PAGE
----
Nordion: A Contrast in FCPA Enforcement Actions
FCPA enforcement actions run the gamut of fact patterns and structured resolutions. We are in the midst of a transformation in the overall settlement environment with an expected increase in individual prosecutions.
On the one side, we have a tough and comprehensive DOJ and SEC settlement against VimpelCom. The conduct within VimpelCom was pervasive and occurred at every level of the company, including the board. What is missing from the VimpelCom enforcement action is the prosecution of individual officers. There is not much difference from such prosecutions in the past where DOJ failed to prosecute relevant and culpable individuals.
I only point this out so that everyone is clear that DOJ expects to prosecute individuals, in the future, in these types of cases. We can expect to read about large corporate fines and criminal prosecutions of individuals. The Yates Memo and numerous statements reflect DOJ’s renewed commitment.
On the other extreme of the FCPA enforcement landscape is the corporate and individual settlements reached by the SEC. So far this year, we have seen corporate and individual prosecutions against a company and an individual where the individual’s conduct forms the basis for the company’s liability. SAP is one example, and recently Nordion’s settlement is another example.
Nordion settled with the SEC for a penalty of $375,000, while the individual, Mikhail Gourevitch, a former employee, settled approximately $178,000. Gourevitch’s bribery scheme involved the hiring of a third party in Russia to assist Nordion in obtaining Russian approval of TheraSphere, a treatment for liver cancer. In securing such approval, and promoting the sale of the treatment, Gourevitch paid bribes to Russian officials through payments made to the agent. Gourevitch himself also profited from kickbacks earned from the transactions.
The conduct occurred over a long time period, ending ultimately in 2011. However, there is no indication that anyone in Nordion other than Gourevitch participated in the bribery scheme.
Gourevitch’s conduct, however, did not occur in a vacuum. Nordion had a minimal anti-corruption compliance program, did not subject the third party to any due diligence and of course, did not monitor any of the third-party agent’s activities.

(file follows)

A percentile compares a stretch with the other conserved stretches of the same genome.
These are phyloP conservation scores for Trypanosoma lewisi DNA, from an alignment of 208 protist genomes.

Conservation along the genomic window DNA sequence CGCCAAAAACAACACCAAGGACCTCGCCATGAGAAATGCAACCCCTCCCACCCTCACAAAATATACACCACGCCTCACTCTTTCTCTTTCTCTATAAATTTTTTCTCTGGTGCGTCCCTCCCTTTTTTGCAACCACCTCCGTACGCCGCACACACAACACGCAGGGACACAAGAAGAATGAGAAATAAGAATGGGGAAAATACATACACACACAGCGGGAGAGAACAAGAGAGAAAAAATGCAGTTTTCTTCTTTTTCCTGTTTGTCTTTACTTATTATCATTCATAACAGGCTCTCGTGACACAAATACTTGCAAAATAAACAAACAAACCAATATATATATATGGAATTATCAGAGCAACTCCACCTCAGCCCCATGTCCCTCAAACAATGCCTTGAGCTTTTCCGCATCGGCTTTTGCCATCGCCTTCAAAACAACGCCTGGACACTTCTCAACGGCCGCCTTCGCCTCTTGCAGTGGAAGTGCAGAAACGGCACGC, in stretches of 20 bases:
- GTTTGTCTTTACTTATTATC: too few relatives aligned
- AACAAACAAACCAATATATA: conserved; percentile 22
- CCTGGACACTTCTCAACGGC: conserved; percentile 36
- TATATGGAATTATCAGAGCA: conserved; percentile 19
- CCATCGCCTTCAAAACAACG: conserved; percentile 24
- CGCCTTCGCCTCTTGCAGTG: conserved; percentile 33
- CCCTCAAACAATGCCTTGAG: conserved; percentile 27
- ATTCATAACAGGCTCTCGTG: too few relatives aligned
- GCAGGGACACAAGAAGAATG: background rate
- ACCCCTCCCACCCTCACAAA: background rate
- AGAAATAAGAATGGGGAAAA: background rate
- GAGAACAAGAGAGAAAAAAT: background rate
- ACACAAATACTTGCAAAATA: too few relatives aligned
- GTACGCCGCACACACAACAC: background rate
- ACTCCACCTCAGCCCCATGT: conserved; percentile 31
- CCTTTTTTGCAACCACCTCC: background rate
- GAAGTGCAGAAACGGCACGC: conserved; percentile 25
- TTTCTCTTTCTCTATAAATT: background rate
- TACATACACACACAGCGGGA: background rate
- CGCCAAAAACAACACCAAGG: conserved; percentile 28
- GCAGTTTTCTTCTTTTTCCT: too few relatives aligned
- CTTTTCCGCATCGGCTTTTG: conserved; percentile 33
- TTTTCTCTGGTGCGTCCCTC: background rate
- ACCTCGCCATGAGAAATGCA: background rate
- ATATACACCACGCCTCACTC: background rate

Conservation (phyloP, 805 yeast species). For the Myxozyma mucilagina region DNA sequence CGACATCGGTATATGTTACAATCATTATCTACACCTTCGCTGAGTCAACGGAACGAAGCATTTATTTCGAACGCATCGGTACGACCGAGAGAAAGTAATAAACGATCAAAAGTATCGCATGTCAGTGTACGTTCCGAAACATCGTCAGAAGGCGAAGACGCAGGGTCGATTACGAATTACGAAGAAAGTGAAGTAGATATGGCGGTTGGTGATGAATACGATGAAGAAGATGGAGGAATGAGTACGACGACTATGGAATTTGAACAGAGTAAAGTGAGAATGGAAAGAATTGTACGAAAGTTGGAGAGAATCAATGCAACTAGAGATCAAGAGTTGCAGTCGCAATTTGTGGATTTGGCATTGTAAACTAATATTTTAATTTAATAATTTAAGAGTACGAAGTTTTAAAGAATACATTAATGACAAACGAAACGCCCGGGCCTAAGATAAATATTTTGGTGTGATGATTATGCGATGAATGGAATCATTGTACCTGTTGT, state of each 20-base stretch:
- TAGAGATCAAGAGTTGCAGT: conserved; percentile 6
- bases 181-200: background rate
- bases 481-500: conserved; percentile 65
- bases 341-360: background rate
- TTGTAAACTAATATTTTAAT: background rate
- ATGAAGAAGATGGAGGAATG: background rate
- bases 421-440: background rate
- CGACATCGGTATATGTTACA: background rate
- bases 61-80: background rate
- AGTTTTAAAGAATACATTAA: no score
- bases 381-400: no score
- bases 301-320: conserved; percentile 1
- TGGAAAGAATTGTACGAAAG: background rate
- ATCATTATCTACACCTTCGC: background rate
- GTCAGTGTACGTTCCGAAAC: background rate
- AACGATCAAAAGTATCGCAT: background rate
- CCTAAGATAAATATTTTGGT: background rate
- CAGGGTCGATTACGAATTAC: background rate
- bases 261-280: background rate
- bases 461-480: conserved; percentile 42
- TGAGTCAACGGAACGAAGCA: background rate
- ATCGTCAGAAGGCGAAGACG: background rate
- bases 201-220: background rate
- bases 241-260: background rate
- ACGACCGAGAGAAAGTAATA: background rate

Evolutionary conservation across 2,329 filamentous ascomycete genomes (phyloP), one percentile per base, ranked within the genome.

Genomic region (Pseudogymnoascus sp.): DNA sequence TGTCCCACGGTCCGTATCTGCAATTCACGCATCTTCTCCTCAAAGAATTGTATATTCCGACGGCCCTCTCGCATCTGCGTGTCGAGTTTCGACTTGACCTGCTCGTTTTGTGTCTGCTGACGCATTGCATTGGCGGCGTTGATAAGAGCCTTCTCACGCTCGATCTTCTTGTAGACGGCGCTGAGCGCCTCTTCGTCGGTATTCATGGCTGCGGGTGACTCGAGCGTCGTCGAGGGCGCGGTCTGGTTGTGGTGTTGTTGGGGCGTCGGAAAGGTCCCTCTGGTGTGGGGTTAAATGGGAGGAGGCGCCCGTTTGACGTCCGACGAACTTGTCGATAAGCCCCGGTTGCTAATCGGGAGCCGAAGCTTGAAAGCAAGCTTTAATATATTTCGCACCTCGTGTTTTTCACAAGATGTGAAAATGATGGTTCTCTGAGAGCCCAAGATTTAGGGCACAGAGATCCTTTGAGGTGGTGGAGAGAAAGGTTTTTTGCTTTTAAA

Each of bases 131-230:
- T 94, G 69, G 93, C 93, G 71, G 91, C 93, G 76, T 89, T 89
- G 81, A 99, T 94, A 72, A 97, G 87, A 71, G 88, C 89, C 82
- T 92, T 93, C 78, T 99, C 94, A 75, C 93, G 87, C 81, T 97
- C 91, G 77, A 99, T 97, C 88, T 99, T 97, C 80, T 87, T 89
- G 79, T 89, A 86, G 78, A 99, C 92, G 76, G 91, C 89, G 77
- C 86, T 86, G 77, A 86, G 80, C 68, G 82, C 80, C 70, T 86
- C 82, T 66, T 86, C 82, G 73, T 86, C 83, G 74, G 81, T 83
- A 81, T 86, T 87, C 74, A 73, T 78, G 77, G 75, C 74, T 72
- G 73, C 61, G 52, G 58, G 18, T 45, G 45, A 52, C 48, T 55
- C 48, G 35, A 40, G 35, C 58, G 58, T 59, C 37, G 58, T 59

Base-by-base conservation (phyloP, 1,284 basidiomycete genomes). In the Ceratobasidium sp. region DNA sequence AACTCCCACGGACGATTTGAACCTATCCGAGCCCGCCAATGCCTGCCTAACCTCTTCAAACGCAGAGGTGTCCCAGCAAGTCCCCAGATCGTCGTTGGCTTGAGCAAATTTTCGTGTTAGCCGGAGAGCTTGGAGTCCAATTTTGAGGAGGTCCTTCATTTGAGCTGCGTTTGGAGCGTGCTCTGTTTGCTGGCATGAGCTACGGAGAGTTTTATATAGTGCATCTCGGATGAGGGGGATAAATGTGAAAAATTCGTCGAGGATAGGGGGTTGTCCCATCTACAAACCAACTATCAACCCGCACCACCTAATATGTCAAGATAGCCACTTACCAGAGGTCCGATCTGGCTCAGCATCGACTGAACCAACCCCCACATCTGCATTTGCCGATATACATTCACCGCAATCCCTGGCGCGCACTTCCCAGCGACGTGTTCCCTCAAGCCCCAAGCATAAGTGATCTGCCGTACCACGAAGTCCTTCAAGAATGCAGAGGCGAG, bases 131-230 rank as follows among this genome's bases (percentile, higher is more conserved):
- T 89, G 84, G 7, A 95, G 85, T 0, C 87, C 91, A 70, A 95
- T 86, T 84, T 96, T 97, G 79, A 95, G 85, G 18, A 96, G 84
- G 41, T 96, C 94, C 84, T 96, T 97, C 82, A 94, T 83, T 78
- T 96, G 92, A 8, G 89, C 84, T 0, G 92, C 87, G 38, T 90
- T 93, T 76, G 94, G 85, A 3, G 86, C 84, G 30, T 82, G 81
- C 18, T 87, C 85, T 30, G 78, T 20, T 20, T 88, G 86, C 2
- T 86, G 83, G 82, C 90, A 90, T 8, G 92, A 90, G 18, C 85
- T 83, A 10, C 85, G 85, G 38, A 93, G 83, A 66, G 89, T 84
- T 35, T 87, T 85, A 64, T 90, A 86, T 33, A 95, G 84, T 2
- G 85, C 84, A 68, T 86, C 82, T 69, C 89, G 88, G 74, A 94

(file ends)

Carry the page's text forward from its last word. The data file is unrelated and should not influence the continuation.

Additionally, Nordion’s internal controls were deficient in that they paid the agent’s invoices without verification of services provided and with little regard to the amount of money being spent.
All of these facts are pretty much common fare in these types of enforcement actions – an individual engages in a bribery scheme and the company fails to implement controls to monitor for such activity.
The question essentially becomes – if the company had adequate controls, would Gourlevitch have been able to engage in the bribery scheme? It is interesting to think about such a scenario. From a broader perspective, the question is whether Gourevitch was a “rogue employee” such that it would be unfair to impose liability or in this case a non-admission settlement when there was nothing more the company could have done?
I have generally nixed the idea of a “rogue” employee because misconduct is rarely, if ever, the sole result of a single actor. Companies that have adequate controls will normally prevent and detect any wrongdoing, but we have to be realistic about such situations.
Nordion (and SAP) raise this question as the SEC continues to bring settlement actions where a company is forced to pay the price for individual misconduct. My suspicion is that the resolution of Nordion does not present all of the relevant facts about other actors – such as direct reports, supervisors, and other actors in the company who failed to act or ignored clear warning signs of Gourlevitch’s bribery scheme. When considered in this more realistic light, the SEC’s action against Nordion (and SAP) is more than justified.